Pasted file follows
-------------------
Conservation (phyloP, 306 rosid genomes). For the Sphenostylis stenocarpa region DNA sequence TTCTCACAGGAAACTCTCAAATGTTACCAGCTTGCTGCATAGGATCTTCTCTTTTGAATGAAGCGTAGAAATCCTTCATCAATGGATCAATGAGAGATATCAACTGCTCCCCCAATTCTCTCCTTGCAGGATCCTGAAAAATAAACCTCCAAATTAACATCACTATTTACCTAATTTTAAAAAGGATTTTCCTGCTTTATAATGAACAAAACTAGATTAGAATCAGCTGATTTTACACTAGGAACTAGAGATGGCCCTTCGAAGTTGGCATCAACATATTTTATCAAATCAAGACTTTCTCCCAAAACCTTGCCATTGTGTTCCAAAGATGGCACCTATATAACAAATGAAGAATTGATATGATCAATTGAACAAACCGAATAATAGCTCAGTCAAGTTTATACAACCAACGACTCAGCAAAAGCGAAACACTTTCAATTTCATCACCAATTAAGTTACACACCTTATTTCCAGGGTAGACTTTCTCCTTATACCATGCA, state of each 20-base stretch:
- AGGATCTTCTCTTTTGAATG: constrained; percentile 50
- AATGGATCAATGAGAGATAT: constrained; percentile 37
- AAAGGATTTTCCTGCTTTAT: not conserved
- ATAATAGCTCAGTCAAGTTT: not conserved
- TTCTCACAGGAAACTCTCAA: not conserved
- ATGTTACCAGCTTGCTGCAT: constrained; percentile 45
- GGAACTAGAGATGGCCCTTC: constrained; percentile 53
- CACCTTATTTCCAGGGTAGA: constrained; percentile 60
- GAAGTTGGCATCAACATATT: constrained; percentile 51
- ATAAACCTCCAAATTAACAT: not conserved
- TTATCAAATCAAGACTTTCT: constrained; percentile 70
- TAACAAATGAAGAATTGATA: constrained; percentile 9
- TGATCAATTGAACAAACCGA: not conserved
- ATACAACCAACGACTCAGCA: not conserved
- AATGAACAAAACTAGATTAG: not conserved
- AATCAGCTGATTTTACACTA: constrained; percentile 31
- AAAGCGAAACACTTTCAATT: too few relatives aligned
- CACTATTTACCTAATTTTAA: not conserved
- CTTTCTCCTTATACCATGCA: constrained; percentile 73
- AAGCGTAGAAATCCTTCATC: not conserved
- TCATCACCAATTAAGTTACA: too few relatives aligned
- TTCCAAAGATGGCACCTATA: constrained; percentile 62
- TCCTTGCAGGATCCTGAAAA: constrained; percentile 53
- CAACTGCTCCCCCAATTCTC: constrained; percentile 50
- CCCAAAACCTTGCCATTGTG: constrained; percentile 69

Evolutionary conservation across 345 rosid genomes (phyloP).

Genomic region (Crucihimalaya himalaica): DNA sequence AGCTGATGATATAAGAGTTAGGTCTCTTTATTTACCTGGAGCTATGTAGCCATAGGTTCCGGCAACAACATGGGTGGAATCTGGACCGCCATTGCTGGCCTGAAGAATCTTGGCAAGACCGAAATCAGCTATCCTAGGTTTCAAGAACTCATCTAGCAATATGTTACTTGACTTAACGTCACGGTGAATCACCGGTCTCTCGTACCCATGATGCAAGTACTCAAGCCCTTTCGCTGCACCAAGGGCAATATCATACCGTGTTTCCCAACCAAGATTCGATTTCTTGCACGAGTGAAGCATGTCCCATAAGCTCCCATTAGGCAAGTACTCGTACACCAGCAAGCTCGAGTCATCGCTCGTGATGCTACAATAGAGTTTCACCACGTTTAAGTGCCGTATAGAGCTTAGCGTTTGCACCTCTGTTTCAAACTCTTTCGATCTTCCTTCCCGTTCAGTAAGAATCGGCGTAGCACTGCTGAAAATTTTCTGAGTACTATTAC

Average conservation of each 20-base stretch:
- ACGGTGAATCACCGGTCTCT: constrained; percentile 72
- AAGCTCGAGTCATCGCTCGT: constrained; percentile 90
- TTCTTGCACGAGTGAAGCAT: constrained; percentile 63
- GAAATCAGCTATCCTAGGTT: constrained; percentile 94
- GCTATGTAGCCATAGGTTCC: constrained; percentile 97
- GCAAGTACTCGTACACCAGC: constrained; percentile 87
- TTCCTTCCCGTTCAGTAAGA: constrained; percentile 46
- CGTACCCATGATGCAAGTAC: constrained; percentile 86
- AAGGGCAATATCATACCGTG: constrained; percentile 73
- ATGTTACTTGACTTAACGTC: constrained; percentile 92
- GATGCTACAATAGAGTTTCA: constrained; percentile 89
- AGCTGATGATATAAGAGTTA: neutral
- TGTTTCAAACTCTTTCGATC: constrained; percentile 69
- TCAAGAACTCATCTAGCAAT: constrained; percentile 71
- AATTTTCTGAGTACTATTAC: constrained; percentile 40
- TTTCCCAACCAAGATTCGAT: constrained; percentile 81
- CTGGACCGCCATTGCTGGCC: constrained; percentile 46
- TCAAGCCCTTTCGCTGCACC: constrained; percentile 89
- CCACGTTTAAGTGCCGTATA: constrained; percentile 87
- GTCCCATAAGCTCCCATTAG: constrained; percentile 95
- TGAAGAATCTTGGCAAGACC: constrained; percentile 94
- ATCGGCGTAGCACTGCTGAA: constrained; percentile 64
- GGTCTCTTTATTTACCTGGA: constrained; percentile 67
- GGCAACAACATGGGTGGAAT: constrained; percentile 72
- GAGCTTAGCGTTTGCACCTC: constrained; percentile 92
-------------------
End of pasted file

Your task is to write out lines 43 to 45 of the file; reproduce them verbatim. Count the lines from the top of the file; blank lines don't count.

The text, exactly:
- TCAAGAACTCATCTAGCAAT: constrained; percentile 71
- AATTTTCTGAGTACTATTAC: constrained; percentile 40
- TTTCCCAACCAAGATTCGAT: constrained; percentile 81